Chain of Command – Snippet 08
Moe listed the holes the uBakai buckshot had torn in their boat’s roster: two officers and five others dead; one officer–the captain–and three others critically injured and in cold sleep; one officer and twelve others injured but expected to return to duty soon. It was a big bite out of a total crew of ninety-five, but the biggest bite had been out of Sam’s tactical department.
As if thinking the same thing, Huhn’s gaze settled on Sam
“Bitka, I don’t know how you’re going to manage the tactical department without Lieutenant Washington. She was a hell of an officer. You lost your senior chief, too, didn’t you? And Waring?”
Sam looked away and swallowed before answering.
“Yes, sir. Chief Nguyen was killed on the bridge along with Lieutenant Washington, Ensign Waring, and one of my sensor techs. But our weaponry is up, except for one point defense laser mount. I’d like to get the power ring recharged as soon as possible so we’ve got plenty of juice for the spinal coil gun and lasers, but TAC’s up and running otherwise.”
The power ring was the boat’s superconducting magnetic energy storage system, or SMESS, wrapped around the boat’s waist like a corset, buried under armor and coolant lines.
Huhn stared at him for a few seconds. “Well, can you handle the department without your best people? No officers, no senior chief–do you know what you’re doing?”
Once Sam might have felt a surge of anger or resentment at that, but he looked at Huhn’s scowling face, wrapped in his ridiculous blanket, and he felt nothing: no anger, no resentment, no contempt–nothing. He tried to remember what it had felt like to be intimidated by Huhn, but he could not. He felt detached, withdrawn from everything going on in the room, as if it was happening to someone else. His body was here but his mind–part of it, at any rate–was in the wardroom staring at a floating gray body bag.
“My two division chiefs are rock-solid sir. Chief Burns is ready to move up to Bull Tac, and he’s got a good machinist first behind him in weapons division to move up to chief.” Sam decided not to mention his candidate for promotion to chief was Joyce Menzies, one of the two petty officers Huhn had argued with him over earlier. “I’ve got a good set of acey-deucies to fill in behind them. We’ll manage, sir.”
Bull Tac was the unofficial title of the senior chief petty officer in the tactical department, the position Chief Nguyen had held. Acey-deucies were the petty officers first and second class, the men and women who did most of the real work in the boat.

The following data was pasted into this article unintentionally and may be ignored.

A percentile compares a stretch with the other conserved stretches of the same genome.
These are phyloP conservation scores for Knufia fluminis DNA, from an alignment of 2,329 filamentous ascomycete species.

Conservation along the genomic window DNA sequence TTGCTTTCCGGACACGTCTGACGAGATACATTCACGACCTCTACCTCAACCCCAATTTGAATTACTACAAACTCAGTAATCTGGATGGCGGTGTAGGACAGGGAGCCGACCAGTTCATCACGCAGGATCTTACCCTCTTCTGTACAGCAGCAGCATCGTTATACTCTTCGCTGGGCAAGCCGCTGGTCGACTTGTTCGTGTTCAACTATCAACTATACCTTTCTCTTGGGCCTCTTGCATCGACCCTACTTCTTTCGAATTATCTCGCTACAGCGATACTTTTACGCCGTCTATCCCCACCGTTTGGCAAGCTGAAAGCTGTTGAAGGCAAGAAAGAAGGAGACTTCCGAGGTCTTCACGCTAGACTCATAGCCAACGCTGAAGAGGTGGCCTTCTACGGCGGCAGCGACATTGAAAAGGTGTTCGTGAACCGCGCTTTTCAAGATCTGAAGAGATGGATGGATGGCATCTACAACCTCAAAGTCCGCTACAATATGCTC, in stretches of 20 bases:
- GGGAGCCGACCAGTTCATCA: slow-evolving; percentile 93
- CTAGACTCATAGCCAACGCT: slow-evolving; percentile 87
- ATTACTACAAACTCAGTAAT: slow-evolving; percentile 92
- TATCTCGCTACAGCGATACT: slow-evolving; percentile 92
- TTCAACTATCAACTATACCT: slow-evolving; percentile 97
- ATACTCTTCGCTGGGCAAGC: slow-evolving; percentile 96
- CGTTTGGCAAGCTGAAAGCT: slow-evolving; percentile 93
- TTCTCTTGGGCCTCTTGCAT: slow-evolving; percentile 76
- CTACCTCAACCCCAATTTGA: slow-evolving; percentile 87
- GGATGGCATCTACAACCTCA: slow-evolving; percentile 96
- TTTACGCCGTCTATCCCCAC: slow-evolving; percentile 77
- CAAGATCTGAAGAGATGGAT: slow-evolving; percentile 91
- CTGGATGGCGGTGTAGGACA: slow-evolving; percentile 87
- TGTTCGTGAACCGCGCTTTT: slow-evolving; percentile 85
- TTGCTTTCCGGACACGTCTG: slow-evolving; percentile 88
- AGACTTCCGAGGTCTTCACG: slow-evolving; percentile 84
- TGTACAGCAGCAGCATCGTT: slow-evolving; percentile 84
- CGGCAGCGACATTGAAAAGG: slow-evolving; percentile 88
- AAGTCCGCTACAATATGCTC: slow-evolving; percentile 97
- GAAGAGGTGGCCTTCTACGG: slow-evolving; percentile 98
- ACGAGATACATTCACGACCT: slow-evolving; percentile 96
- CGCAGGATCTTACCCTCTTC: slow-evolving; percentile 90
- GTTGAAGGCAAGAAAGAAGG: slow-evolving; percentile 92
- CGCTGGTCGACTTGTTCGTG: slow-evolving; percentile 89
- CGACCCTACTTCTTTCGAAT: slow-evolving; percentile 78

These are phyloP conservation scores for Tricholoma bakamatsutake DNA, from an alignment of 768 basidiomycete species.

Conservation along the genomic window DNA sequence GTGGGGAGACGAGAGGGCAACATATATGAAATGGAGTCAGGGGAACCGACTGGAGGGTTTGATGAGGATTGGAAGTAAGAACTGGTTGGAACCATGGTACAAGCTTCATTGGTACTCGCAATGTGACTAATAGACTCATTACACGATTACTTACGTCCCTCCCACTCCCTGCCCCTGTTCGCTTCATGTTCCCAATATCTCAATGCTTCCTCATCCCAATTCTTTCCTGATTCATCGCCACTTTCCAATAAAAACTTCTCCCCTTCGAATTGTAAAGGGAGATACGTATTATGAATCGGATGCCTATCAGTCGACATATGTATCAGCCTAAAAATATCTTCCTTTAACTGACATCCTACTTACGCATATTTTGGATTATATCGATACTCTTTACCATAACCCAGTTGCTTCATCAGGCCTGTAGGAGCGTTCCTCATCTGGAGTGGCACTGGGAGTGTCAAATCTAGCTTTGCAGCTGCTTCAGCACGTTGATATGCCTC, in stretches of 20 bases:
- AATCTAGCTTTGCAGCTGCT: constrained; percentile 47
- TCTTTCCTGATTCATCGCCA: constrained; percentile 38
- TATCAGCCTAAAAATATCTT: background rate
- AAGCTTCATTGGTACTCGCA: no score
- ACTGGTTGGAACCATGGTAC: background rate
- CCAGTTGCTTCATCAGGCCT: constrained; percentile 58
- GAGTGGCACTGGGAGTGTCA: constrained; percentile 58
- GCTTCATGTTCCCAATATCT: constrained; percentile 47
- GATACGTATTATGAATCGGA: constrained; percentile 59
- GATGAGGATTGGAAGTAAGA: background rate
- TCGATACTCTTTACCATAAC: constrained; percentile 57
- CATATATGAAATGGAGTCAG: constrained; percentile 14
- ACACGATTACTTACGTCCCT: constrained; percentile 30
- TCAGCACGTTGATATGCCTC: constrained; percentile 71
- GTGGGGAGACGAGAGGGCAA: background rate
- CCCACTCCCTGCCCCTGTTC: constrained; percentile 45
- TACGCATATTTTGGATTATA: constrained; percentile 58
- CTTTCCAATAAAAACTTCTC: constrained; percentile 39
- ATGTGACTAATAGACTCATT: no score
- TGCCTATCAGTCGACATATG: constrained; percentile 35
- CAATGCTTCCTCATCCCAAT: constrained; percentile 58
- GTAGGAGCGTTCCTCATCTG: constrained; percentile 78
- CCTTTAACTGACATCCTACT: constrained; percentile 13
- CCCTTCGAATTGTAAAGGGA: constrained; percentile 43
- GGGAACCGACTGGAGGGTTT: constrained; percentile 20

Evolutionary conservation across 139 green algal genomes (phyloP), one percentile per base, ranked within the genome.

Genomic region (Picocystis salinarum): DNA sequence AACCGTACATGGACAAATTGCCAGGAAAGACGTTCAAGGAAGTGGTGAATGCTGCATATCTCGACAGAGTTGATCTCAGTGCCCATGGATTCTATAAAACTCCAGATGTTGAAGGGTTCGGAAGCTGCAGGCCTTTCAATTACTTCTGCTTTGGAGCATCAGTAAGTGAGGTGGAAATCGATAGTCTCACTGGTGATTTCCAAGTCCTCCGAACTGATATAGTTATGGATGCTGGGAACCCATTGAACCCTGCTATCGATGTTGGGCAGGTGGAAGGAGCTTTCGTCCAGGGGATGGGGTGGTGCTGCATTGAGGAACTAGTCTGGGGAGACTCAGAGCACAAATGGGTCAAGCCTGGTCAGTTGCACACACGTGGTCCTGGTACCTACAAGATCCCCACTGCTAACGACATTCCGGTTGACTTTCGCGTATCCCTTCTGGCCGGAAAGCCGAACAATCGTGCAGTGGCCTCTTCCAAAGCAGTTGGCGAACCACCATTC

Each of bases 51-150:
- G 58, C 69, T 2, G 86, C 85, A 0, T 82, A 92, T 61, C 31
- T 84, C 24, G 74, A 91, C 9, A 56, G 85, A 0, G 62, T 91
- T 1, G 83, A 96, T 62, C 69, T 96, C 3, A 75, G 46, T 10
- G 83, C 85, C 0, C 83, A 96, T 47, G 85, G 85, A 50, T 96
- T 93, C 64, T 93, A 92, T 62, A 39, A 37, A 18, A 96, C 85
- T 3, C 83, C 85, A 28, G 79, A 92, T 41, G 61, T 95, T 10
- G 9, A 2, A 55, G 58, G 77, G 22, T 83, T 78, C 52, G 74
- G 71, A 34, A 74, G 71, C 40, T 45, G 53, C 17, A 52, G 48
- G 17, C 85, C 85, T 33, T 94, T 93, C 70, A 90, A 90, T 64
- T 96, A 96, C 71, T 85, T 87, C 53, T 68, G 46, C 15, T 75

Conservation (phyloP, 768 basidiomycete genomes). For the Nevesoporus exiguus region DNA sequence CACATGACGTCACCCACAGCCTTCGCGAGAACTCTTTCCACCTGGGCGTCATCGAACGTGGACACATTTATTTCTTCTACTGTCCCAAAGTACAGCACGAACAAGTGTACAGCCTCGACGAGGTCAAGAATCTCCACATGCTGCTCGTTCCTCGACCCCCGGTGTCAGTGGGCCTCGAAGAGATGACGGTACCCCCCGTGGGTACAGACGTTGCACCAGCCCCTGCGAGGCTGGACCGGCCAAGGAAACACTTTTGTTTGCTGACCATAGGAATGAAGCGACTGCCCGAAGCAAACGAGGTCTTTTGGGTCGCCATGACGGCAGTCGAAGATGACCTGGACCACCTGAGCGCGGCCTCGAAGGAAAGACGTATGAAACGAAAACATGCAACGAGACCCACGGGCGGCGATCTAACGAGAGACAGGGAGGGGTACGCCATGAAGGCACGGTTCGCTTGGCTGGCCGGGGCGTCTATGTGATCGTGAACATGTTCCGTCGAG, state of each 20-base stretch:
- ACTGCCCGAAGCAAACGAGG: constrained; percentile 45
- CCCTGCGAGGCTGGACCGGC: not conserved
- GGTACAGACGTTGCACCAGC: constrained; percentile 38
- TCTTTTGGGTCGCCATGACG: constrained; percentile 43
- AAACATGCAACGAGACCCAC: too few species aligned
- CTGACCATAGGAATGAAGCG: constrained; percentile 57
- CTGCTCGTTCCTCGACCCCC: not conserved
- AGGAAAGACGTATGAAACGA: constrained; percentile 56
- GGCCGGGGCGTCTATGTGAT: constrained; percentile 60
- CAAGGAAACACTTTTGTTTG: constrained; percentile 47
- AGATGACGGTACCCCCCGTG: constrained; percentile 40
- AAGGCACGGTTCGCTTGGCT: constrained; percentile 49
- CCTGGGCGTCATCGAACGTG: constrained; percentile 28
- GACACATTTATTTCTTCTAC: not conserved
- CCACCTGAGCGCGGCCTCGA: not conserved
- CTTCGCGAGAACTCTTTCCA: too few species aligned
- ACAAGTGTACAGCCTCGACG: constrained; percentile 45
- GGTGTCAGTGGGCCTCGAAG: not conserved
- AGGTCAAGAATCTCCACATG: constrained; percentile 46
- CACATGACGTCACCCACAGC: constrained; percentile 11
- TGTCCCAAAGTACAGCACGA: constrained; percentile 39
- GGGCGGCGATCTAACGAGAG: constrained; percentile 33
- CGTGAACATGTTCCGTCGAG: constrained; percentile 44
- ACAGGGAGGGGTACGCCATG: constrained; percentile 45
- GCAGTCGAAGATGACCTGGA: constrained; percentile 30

“I hope to God you’re right,” Huhn said. “We’re going to need your department up to speed where they’re sending us, which is right straight into hell. There’s a combined task force following us in, about six days behind us. It was meant as a show of force, to keep the Varoki from pulling something like this, but it’s too late for that. Now they’re the counterattack force, and we’re riding point for them, all the way down to low orbit around K’Tok. When I said we were in the shit, I meant it. This is definitely Charge of the Light Brigade stuff.”
Hennessey and Filipenko exchanged a worried look, but again Sam wasn’t sure if they were more worried about the new mission or Huhn.
“I think somebody better warn the follow-on force to expect the same attack we got hit with,” Sam said.
“Noted,” Huhn answered and looked away–which was Navy-speak for Who cares what you think?
“I’m serious,” Sam said. “We need to get a tight beam message to the main task force right away or they’re going to get whacked.”
“They came in later than we did so they’re in a different intercept corridor,” Huhn said.
They all looked at him and Huhn opened his mouth to cut him off but Sam pushed on. “This attack was launched along an exactly reciprocating course track. That’s nearly impossible. There is only one way this attack could be executed.”
“Oh? So please educate us all, Mister Bitka,” Huhn said.
“Yes, sir. Buckshot is just inert pellets, so once it’s launched there’s no way to alter its vector. That means the launch vessel has to already be on the correct course. The only practical way to do that would be to leave orbit around K’tok and accelerate into the reciprocal course, but to do that they would have to already know our position and in-coming course. That means the vessel had to leave K’tok orbit after we came out of J-space and began our glide. I bet there’s a departure report somewhere in the intel feeds for the last two weeks.”
“You mean they had us detected all along?” Filipenko said.
“Impossible!” Huhn spat.
“Not if they knew where to point their hi-res optics,” Sam said. “If they have a couple optics platforms out in the asteroid belt we don’t know about, all they have to do is point them at the right spot, look from a couple different angles, and wait for us to occlude a star.”
“But how would they know where and when to look?” Huhn demanded. “Do you have any idea how enormous the volume of space above and below the plane of the ecliptic is?”